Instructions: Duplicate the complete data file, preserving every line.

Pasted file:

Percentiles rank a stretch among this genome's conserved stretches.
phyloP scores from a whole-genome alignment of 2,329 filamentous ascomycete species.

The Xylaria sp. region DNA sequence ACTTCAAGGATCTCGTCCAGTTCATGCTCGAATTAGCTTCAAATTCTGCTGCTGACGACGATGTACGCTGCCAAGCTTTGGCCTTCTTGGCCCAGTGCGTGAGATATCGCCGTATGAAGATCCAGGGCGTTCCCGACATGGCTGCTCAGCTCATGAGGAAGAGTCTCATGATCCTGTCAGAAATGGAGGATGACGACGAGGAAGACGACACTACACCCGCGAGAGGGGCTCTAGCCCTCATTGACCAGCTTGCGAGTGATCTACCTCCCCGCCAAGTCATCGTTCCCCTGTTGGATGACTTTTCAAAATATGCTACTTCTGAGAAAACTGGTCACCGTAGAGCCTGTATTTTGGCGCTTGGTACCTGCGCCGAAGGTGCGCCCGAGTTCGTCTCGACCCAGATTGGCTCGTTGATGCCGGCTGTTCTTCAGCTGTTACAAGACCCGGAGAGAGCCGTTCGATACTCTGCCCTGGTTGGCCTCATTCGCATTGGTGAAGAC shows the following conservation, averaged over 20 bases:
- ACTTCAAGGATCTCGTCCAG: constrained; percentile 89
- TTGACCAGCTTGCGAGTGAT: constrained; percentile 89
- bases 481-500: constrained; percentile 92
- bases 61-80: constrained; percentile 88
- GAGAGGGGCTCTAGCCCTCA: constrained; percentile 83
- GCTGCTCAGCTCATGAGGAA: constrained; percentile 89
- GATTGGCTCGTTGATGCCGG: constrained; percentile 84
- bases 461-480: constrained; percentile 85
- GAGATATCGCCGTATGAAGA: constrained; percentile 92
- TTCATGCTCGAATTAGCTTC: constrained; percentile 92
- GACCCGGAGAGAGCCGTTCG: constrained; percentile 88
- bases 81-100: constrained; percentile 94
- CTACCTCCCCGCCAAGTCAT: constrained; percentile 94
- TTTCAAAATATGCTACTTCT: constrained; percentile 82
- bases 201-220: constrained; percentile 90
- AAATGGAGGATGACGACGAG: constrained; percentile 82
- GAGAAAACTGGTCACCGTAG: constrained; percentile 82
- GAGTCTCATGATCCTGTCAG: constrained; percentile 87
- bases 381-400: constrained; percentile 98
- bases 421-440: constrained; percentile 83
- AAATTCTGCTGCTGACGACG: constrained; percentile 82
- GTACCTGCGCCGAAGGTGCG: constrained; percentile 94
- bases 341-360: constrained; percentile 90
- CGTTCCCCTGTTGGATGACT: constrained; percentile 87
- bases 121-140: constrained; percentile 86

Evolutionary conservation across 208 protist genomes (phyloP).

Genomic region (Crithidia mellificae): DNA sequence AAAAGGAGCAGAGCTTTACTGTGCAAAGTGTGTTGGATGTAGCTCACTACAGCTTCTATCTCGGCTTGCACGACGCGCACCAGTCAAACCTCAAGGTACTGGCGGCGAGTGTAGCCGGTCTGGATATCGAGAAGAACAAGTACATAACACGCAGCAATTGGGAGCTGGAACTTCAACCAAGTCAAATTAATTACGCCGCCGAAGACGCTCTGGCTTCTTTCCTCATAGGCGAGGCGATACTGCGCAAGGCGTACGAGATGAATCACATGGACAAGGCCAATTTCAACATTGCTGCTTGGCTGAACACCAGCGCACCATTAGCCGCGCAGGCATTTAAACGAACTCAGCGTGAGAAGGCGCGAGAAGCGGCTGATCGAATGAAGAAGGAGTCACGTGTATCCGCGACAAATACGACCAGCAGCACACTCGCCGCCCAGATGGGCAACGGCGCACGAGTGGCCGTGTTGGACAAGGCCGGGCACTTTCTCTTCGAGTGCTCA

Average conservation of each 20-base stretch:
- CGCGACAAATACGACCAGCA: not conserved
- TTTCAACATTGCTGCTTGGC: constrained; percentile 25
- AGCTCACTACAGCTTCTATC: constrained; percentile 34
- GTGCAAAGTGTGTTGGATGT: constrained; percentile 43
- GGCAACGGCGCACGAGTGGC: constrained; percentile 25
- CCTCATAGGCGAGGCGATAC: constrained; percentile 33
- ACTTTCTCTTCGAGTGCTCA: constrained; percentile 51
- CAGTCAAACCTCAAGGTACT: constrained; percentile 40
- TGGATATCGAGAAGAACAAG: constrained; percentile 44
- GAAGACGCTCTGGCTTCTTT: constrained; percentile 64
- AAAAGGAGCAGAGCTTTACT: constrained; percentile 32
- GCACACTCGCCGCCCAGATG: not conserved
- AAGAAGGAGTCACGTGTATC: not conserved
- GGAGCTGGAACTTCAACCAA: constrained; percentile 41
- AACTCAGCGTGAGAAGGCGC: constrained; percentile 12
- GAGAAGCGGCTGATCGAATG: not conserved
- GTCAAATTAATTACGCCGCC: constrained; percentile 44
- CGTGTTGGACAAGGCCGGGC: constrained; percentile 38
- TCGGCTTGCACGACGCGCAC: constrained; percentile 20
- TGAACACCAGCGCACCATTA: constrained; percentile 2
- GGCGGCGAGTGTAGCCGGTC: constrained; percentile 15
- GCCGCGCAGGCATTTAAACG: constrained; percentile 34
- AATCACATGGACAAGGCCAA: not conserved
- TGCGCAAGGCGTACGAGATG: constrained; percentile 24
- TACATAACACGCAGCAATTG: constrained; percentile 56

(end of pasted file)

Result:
Percentiles rank a stretch among this genome's conserved stretches.
phyloP scores from a whole-genome alignment of 2,329 filamentous ascomycete species.

The Xylaria sp. region DNA sequence ACTTCAAGGATCTCGTCCAGTTCATGCTCGAATTAGCTTCAAATTCTGCTGCTGACGACGATGTACGCTGCCAAGCTTTGGCCTTCTTGGCCCAGTGCGTGAGATATCGCCGTATGAAGATCCAGGGCGTTCCCGACATGGCTGCTCAGCTCATGAGGAAGAGTCTCATGATCCTGTCAGAAATGGAGGATGACGACGAGGAAGACGACACTACACCCGCGAGAGGGGCTCTAGCCCTCATTGACCAGCTTGCGAGTGATCTACCTCCCCGCCAAGTCATCGTTCCCCTGTTGGATGACTTTTCAAAATATGCTACTTCTGAGAAAACTGGTCACCGTAGAGCCTGTATTTTGGCGCTTGGTACCTGCGCCGAAGGTGCGCCCGAGTTCGTCTCGACCCAGATTGGCTCGTTGATGCCGGCTGTTCTTCAGCTGTTACAAGACCCGGAGAGAGCCGTTCGATACTCTGCCCTGGTTGGCCTCATTCGCATTGGTGAAGAC shows the following conservation, averaged over 20 bases:
- ACTTCAAGGATCTCGTCCAG: constrained; percentile 89
- TTGACCAGCTTGCGAGTGAT: constrained; percentile 89
- bases 481-500: constrained; percentile 92
- bases 61-80: constrained; percentile 88
- GAGAGGGGCTCTAGCCCTCA: constrained; percentile 83
- GCTGCTCAGCTCATGAGGAA: constrained; percentile 89
- GATTGGCTCGTTGATGCCGG: constrained; percentile 84
- bases 461-480: constrained; percentile 85
- GAGATATCGCCGTATGAAGA: constrained; percentile 92
- TTCATGCTCGAATTAGCTTC: constrained; percentile 92
- GACCCGGAGAGAGCCGTTCG: constrained; percentile 88
- bases 81-100: constrained; percentile 94
- CTACCTCCCCGCCAAGTCAT: constrained; percentile 94
- TTTCAAAATATGCTACTTCT: constrained; percentile 82
- bases 201-220: constrained; percentile 90
- AAATGGAGGATGACGACGAG: constrained; percentile 82
- GAGAAAACTGGTCACCGTAG: constrained; percentile 82
- GAGTCTCATGATCCTGTCAG: constrained; percentile 87
- bases 381-400: constrained; percentile 98
- bases 421-440: constrained; percentile 83
- AAATTCTGCTGCTGACGACG: constrained; percentile 82
- GTACCTGCGCCGAAGGTGCG: constrained; percentile 94
- bases 341-360: constrained; percentile 90
- CGTTCCCCTGTTGGATGACT: constrained; percentile 87
- bases 121-140: constrained; percentile 86

Evolutionary conservation across 208 protist genomes (phyloP).

Genomic region (Crithidia mellificae): DNA sequence AAAAGGAGCAGAGCTTTACTGTGCAAAGTGTGTTGGATGTAGCTCACTACAGCTTCTATCTCGGCTTGCACGACGCGCACCAGTCAAACCTCAAGGTACTGGCGGCGAGTGTAGCCGGTCTGGATATCGAGAAGAACAAGTACATAACACGCAGCAATTGGGAGCTGGAACTTCAACCAAGTCAAATTAATTACGCCGCCGAAGACGCTCTGGCTTCTTTCCTCATAGGCGAGGCGATACTGCGCAAGGCGTACGAGATGAATCACATGGACAAGGCCAATTTCAACATTGCTGCTTGGCTGAACACCAGCGCACCATTAGCCGCGCAGGCATTTAAACGAACTCAGCGTGAGAAGGCGCGAGAAGCGGCTGATCGAATGAAGAAGGAGTCACGTGTATCCGCGACAAATACGACCAGCAGCACACTCGCCGCCCAGATGGGCAACGGCGCACGAGTGGCCGTGTTGGACAAGGCCGGGCACTTTCTCTTCGAGTGCTCA

Average conservation of each 20-base stretch:
- CGCGACAAATACGACCAGCA: not conserved
- TTTCAACATTGCTGCTTGGC: constrained; percentile 25
- AGCTCACTACAGCTTCTATC: constrained; percentile 34
- GTGCAAAGTGTGTTGGATGT: constrained; percentile 43
- GGCAACGGCGCACGAGTGGC: constrained; percentile 25
- CCTCATAGGCGAGGCGATAC: constrained; percentile 33
- ACTTTCTCTTCGAGTGCTCA: constrained; percentile 51
- CAGTCAAACCTCAAGGTACT: constrained; percentile 40
- TGGATATCGAGAAGAACAAG: constrained; percentile 44
- GAAGACGCTCTGGCTTCTTT: constrained; percentile 64
- AAAAGGAGCAGAGCTTTACT: constrained; percentile 32
- GCACACTCGCCGCCCAGATG: not conserved
- AAGAAGGAGTCACGTGTATC: not conserved
- GGAGCTGGAACTTCAACCAA: constrained; percentile 41
- AACTCAGCGTGAGAAGGCGC: constrained; percentile 12
- GAGAAGCGGCTGATCGAATG: not conserved
- GTCAAATTAATTACGCCGCC: constrained; percentile 44
- CGTGTTGGACAAGGCCGGGC: constrained; percentile 38
- TCGGCTTGCACGACGCGCAC: constrained; percentile 20
- TGAACACCAGCGCACCATTA: constrained; percentile 2
- GGCGGCGAGTGTAGCCGGTC: constrained; percentile 15
- GCCGCGCAGGCATTTAAACG: constrained; percentile 34
- AATCACATGGACAAGGCCAA: not conserved
- TGCGCAAGGCGTACGAGATG: constrained; percentile 24
- TACATAACACGCAGCAATTG: constrained; percentile 56